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by Gail Farrelly


The little green creatures have made up their minds that they aren’t going to sit silently through another Earth Day while their own planet remains unrecognized. No siree!

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by Mary Anna Evans


Garrett Levy already knew more than he wanted to know about composting toilets. Environmental engineering had sounded like a glamorous career when he signed up for it, but the reality had been…well, he should have known that cleaning up a planet wouldn’t be a walk in the park. Garrett had spent his years in graduate school learning how to treat various forms of toxic sludge, which meant that he’d spent an entire semester researching the intimate workings of composting toilets.

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by Sandra Murphy
& Duffy Brown


In this our Earth Day issue we are featuring e-books and books that somehow tie in to Earth Day. What could be more Earth friendly than bicycling, so this week we have a review & giveaway of Braking for Bodies by Duffy Brown, along with an interesting biking and Earth Day related guest post from Duffy. Details at the end of this post on how to enter to win a copy of Braking for Bodies, along with a link to purchase the book where a portion goes to help support KRL & an indie bookstore.

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Sunnyside Bicycles: Earth Day & Bicycles

IN THE April 16 ISSUE

FROM THE 2016 Articles,
andCommunity,
andGoing Green
SECTIONS

by Vanessa McCracken


We have a sign in our front window that reads, “The bicycle is a simple solution to some of the world’s most complicated problems.” With Earth Day approaching on April 22, we are reminded just how true this statement is. Earth Day is a chance to bring renewed attention and energy to what should be an everyday conversation for those of us living in the Central Valley: What can we each personally do to help improve the quality of air that we and our loved ones are breathing?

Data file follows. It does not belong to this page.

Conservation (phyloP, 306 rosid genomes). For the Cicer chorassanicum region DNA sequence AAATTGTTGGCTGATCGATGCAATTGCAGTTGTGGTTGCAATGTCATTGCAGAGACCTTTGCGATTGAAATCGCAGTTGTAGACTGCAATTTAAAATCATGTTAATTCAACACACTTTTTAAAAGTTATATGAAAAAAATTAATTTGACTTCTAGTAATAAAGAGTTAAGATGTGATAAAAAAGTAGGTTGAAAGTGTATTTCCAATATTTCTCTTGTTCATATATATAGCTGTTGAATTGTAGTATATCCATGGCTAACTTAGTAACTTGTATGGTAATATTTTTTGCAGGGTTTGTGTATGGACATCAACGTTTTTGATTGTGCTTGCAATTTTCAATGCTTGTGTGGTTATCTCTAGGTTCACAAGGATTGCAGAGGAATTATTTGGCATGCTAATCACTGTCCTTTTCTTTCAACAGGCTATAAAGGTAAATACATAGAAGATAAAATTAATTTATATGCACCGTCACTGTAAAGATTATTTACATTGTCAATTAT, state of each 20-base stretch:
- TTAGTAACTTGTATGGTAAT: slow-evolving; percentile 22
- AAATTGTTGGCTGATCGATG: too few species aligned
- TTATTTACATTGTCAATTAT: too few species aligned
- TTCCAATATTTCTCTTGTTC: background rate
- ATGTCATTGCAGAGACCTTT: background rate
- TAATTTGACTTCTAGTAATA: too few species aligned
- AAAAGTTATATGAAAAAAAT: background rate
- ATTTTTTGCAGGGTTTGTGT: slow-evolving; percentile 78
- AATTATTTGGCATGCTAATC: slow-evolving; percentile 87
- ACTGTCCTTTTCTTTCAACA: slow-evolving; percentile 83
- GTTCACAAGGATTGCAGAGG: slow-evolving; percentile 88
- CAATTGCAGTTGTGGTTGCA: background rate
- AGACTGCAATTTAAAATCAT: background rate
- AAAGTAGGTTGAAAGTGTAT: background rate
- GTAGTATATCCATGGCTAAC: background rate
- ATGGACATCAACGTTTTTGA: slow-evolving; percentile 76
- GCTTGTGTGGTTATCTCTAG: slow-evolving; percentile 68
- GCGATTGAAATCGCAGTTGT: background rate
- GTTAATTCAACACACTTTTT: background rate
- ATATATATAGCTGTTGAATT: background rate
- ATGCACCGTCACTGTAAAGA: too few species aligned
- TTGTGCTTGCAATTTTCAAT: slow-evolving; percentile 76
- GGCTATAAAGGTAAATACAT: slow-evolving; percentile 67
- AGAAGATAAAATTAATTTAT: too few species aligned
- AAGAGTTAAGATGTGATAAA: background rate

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by Cynthia Chow


In this our Earth Day issue we are featuring e-books and books that somehow tie in to Earth Day. Here we have reviews of the following e-book mysteries from Penguin & Kensington imprints-For Dead Men Only by Paula Paul, Murder at Morningside by Sandra Bretting, Murder on Wheels by Lynn Cahoon, and Raisin the Dead by Karoline Barrett. Details at the end of this post on how to enter to win e-book copies of all 4 of these mysteries.

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by Cynthia Chow


The last person attorney Carrie Martin would have expected to see in her office on a Sunday morning was her mother. It had been twenty-six years since Charlotte Martin walked out on her family, and Carrie has had no contact with her mother since that heart-breaking day. Charlotte claims that she is fulfilling the promise she made to her husband; finally deliver a letter to Carrie explaining why Charlotte had to leave so long ago.

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by Cynthia Chow


If psychology professor Dr. Laura Murphy hadn’t allowed herself to be goaded into practicing for Onondaga Fall’s canoe regatta, she never would have discovered the body of her Upstate College’s president. Even though Laura had recently had a less-than-harmonious discussion with President Thomas Talbot regarding her office research space, there’s no dearth of suspects within the New York academic institution.